CAIRO, Egypt – Egyptian authorities are investigating whether 17 suspected Al Qaeda (search) members arrested while illegally entering Libya (search) are connected to last week's coordinated bombings at Sinai (search) tourist resorts that killed 34 people, an Egyptian official said Wednesday.
Egypt has asked the Libyan government whether the suspected militants were arrested after the Oct. 7 attacks, the official said on condition of anonymity.
Libya's Interior Ministry announced the arrests Sunday, three days after car bombs blew up at the Taba Hilton (search) and two bungalow campgrounds an hour's drive south, killing Egyptians, Israelis, Italians and Russians. The ministry did not elaborate on the arrests or the suspects, except to say they were from the Indian subcontinent and Central Asia.
Also, a fourth separate claim of responsibility for the attacks was posted on the Internet Wednesday by a group identifying itself as "Muhammed's Army — The Military Wing of the Palestinian Resistance." None of the four claims have appeared particularly credible.
The latest claim appeared on a Web site known for its Islamic militant content that has been used in the past to post claims of various attacks.
"We announce our full responsibility for the heroic operation ... that targeted a hotel in Taba where Israeli Mossad (intelligence agents) and Americans were meeting," said the statement, which contained several simple Arabic grammar mistakes.
It said the perpetrators fled the scene after "kidnapping a number of Zionists from Sinai who were taken to safe areas" to negotiate for the release of Palestinian and Arab prisoners in Israel. It also threatened to attack Israel with "unique" missiles but did not elaborate.
The group said the delay in announcing the claim was because of "the Egyptian army's pursue of the holy warriors." Muhammed's Army is unknown in the Palestinian territories, but groups by the same name reportedly have operated in Iraq, Jordan and Saudi Arabia.
The Iraqi Muhammed's Army is believed to consist of former members of former Iraqi dictator Saddam Hussein's security services.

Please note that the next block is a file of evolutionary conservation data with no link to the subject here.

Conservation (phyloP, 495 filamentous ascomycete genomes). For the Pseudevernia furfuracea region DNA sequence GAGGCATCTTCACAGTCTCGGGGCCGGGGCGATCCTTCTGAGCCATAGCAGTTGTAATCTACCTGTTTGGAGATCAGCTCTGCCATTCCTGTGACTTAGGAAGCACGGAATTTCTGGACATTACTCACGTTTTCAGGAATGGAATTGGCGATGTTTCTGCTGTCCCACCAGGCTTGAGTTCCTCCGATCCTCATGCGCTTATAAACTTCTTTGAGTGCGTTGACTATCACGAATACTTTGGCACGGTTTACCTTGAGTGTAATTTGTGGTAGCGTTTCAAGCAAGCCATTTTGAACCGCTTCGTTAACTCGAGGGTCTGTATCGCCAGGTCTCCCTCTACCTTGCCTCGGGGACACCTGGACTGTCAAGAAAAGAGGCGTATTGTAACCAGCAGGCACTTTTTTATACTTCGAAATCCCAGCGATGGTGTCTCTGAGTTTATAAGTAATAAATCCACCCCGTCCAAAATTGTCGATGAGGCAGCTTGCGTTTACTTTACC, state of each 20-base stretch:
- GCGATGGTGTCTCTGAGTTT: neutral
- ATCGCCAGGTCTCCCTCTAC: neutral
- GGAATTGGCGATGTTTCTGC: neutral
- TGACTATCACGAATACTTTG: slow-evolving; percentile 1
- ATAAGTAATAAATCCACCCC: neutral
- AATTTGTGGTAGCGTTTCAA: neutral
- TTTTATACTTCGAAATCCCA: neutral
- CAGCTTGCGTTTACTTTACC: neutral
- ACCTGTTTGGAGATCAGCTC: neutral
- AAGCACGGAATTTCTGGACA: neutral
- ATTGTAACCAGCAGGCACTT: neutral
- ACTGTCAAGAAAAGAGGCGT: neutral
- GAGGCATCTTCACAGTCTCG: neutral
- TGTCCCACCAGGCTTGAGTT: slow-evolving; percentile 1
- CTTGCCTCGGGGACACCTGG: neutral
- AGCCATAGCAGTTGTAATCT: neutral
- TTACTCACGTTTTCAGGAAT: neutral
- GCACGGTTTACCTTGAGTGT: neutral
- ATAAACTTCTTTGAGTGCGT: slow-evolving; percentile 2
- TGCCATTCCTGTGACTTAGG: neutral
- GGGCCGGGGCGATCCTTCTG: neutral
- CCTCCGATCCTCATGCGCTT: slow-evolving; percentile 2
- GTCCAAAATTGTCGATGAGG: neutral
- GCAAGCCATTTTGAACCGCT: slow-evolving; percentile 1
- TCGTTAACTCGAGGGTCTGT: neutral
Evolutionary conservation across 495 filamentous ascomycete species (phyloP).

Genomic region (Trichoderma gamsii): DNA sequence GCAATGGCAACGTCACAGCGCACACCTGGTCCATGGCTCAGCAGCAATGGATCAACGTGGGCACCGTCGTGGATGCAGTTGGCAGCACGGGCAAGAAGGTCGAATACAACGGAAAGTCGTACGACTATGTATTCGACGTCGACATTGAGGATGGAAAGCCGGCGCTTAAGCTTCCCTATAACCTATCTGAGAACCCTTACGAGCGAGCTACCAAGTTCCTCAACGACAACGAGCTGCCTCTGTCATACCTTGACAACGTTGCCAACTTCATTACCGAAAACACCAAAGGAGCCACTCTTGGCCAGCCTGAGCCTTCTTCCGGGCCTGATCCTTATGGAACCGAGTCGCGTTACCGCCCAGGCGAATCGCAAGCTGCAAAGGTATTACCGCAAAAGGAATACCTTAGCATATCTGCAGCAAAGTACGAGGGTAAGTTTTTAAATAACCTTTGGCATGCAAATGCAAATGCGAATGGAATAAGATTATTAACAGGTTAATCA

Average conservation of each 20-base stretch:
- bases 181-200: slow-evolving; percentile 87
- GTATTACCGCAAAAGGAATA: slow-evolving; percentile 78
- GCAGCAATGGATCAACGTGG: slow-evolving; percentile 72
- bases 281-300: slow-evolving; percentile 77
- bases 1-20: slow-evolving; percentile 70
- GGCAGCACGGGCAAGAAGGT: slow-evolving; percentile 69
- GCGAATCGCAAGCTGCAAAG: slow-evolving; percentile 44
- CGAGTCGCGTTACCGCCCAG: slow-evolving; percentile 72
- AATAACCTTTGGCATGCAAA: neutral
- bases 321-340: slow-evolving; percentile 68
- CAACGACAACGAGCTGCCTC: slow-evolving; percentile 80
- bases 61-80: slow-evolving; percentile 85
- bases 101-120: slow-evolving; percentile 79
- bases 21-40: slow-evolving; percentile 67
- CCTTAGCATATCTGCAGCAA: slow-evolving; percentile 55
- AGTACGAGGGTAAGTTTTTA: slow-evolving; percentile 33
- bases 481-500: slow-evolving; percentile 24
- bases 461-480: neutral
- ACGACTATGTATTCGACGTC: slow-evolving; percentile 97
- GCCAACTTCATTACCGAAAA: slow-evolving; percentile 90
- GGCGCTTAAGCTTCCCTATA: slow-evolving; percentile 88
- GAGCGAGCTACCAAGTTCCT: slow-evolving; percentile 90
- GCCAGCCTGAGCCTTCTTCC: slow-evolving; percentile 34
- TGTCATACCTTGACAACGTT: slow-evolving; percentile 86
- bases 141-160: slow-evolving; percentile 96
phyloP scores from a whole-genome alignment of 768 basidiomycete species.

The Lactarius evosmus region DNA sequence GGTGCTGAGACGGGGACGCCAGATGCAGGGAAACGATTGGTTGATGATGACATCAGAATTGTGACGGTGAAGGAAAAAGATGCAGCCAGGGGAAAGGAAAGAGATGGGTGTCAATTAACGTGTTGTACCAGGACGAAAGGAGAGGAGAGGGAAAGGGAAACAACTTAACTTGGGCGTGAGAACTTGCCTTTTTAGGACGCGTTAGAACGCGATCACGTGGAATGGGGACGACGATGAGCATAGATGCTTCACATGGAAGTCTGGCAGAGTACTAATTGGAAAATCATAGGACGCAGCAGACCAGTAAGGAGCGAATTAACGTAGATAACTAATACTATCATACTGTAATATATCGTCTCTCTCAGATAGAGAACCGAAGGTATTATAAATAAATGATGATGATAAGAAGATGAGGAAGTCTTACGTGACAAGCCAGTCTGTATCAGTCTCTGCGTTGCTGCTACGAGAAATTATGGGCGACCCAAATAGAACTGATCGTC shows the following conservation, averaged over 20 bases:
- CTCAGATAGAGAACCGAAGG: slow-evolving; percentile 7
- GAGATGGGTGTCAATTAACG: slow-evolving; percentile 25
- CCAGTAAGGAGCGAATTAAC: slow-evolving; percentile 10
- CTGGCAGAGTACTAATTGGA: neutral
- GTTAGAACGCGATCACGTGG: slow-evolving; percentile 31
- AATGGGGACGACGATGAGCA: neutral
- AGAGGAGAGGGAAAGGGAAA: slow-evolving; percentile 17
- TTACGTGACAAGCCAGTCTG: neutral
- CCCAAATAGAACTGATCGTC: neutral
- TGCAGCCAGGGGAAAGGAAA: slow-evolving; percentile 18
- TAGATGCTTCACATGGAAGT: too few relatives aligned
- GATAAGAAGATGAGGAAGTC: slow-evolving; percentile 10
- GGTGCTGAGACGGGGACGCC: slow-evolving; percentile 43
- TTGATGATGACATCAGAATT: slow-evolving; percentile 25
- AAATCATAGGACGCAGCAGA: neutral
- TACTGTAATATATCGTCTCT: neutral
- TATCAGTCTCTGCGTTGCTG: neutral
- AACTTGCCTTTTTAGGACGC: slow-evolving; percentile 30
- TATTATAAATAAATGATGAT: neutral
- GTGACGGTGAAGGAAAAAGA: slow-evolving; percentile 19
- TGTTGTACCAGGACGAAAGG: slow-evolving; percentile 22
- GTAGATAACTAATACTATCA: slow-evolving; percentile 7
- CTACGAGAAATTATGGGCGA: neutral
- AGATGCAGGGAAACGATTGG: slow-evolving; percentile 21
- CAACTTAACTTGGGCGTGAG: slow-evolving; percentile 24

Three other previously unknown groups also claimed responsibility, including the Brigades of the Martyr Abdullah Azzam, which said it was affiliated with Al Qaeda; the Tawhid Islamic Brigades; and Jamaa Al-Islamiya Al-Alamiya, or World Islamist Group. No group offered details of how it carried out the attack.
A senior Egyptian Interior Ministry official said Wednesday that investigators have learned more about how the attackers arrived at their targets, but he would not be more specific.
The official, who spoke on condition of anonymity, could not confirm an Egyptian newspaper report that the attackers who bombed the Taba Hilton and two bungalow campgrounds in Ras Shitan fled minutes before their vehicles blew up. Al-Ahram's report, contradicting claims of suicide bombers, said none of the four attackers had been apprehended.
Egypt's semi-official Middle East News Agency, meanwhile, reported that cars would not be permitted to park near Red Sea coast hotels on Egypt's mainland, across the sea from Sinai. New security measures ordered by Saad Abu Rida, the governor of Red Sea province, also included registering all travelers to provincial resorts.
Since Thursday's attacks, police have tightened security around hotels, airports and tourist sites throughout Egypt, increasing manpower, searching cars and using dogs to sniff for explosives.